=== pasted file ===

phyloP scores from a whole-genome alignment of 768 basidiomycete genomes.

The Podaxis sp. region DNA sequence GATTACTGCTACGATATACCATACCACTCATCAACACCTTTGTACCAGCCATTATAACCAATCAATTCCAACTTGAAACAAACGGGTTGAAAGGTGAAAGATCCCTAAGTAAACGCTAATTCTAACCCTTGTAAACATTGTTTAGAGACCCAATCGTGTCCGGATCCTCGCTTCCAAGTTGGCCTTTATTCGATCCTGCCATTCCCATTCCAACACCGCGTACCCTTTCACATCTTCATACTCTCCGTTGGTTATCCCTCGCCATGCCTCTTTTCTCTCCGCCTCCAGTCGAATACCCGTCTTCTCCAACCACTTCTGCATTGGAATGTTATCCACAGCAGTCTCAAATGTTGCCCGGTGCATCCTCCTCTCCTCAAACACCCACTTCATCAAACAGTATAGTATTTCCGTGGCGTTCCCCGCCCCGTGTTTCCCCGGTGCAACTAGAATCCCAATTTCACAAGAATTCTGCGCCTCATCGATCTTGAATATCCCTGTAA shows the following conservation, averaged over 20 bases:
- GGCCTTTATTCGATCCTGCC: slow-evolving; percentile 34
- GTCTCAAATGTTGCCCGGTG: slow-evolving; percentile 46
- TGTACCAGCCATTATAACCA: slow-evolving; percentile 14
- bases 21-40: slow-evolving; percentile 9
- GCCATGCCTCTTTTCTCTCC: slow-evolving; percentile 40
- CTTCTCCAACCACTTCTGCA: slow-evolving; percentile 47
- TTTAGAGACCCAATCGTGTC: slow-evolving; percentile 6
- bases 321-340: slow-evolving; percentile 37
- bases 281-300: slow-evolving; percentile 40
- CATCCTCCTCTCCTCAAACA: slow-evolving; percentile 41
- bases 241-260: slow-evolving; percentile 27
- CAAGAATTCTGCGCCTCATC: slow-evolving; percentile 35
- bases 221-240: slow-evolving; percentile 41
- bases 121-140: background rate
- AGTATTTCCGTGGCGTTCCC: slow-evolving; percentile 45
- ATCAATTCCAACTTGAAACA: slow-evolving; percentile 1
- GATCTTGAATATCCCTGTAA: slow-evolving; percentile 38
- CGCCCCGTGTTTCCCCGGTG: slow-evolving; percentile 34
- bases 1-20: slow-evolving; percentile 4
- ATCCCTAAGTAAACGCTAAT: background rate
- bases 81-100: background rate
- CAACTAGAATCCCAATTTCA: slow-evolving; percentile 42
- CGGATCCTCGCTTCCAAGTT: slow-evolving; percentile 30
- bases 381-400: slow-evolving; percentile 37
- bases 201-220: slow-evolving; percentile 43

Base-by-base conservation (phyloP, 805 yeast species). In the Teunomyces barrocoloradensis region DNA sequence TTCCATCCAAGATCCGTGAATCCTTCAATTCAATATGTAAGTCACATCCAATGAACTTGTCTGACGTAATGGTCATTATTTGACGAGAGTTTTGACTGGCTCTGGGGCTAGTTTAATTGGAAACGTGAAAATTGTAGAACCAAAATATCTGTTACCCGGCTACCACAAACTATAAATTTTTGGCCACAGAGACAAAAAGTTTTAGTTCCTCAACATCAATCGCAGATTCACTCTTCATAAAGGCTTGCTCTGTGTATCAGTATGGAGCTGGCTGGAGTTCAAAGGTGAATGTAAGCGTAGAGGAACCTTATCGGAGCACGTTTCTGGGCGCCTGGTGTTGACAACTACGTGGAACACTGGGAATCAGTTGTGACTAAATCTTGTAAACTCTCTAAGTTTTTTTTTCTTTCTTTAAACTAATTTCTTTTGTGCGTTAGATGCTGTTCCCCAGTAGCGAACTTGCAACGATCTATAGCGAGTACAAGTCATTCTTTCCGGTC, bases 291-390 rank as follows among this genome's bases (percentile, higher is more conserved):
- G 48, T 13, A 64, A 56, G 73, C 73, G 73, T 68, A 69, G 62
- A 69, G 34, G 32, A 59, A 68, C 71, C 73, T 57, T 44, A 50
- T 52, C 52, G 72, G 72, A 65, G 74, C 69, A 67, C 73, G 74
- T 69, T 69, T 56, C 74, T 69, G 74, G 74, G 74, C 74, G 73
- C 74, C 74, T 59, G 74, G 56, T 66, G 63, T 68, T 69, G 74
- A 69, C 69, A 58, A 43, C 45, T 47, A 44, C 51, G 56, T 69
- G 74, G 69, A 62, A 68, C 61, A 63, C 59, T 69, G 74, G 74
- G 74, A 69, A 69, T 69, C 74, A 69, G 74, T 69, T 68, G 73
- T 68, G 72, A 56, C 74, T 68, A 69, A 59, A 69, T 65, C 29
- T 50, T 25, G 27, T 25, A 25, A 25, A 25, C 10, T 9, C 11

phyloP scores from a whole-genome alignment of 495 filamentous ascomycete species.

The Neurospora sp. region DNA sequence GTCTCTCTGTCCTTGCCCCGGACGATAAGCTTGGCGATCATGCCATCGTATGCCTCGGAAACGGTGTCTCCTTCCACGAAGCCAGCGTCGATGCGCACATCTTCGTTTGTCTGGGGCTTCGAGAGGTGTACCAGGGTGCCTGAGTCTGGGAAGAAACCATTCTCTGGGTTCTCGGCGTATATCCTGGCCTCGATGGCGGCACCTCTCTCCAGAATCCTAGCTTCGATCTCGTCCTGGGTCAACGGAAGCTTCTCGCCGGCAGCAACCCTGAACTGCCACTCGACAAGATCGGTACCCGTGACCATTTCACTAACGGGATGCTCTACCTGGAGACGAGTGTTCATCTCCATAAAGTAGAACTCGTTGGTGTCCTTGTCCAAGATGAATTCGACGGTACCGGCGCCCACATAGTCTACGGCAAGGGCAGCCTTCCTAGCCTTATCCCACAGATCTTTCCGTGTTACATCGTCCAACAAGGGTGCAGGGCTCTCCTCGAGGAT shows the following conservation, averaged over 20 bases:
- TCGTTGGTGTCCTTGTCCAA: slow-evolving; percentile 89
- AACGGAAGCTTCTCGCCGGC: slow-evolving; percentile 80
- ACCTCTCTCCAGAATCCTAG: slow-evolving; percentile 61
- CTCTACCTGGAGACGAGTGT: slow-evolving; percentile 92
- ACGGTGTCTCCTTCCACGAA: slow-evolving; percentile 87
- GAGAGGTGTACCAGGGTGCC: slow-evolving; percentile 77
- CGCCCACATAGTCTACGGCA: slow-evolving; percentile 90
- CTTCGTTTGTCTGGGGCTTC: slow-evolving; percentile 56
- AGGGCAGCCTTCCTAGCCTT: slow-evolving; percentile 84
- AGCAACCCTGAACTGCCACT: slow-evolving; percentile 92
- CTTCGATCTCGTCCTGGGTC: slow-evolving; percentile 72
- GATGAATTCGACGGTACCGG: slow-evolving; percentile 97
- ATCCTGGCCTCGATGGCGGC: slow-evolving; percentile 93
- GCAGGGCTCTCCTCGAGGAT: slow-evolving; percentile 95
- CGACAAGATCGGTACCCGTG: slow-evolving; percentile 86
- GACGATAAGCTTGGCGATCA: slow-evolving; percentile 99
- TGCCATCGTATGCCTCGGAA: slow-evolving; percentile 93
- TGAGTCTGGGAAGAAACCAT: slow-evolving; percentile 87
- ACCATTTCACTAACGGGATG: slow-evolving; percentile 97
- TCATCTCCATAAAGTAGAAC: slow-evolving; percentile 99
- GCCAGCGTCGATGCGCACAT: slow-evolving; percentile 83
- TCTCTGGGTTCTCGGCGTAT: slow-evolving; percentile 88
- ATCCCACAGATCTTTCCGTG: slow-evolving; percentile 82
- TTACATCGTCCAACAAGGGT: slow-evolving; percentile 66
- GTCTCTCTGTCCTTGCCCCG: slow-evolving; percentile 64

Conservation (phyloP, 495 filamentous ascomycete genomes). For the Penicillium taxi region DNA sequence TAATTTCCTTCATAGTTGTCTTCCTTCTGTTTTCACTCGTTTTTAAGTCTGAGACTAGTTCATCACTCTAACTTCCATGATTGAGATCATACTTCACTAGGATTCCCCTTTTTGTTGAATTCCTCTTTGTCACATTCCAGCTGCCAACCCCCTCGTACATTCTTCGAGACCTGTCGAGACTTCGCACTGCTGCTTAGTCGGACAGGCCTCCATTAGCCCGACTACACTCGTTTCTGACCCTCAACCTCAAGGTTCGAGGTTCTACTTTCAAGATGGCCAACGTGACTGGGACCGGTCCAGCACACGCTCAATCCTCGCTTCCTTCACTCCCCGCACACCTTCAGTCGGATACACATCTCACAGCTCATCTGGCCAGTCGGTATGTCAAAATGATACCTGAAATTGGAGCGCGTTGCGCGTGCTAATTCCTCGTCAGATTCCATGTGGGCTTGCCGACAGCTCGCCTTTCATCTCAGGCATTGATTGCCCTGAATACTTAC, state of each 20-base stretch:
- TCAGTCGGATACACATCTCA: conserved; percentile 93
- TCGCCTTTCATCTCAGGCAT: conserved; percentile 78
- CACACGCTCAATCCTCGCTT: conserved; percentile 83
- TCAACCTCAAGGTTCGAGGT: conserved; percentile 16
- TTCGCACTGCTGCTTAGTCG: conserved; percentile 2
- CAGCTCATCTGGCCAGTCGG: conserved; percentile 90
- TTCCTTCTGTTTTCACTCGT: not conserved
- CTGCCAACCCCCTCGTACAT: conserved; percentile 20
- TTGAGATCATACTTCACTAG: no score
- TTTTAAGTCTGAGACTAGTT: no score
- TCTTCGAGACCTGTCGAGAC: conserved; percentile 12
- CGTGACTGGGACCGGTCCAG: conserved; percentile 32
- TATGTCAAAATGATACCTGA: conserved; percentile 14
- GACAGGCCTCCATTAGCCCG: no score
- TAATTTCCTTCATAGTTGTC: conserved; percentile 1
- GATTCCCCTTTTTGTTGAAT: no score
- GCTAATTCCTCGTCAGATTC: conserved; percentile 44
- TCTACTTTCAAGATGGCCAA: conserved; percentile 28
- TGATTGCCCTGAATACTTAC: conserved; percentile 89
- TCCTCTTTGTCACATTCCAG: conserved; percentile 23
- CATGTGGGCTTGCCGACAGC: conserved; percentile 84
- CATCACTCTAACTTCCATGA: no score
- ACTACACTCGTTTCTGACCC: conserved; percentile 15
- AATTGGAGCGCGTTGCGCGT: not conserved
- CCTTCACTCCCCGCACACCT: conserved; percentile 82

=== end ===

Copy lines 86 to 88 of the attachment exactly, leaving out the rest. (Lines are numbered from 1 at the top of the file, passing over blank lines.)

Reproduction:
- TCCTCTTTGTCACATTCCAG: conserved; percentile 23
- CATGTGGGCTTGCCGACAGC: conserved; percentile 84
- CATCACTCTAACTTCCATGA: no score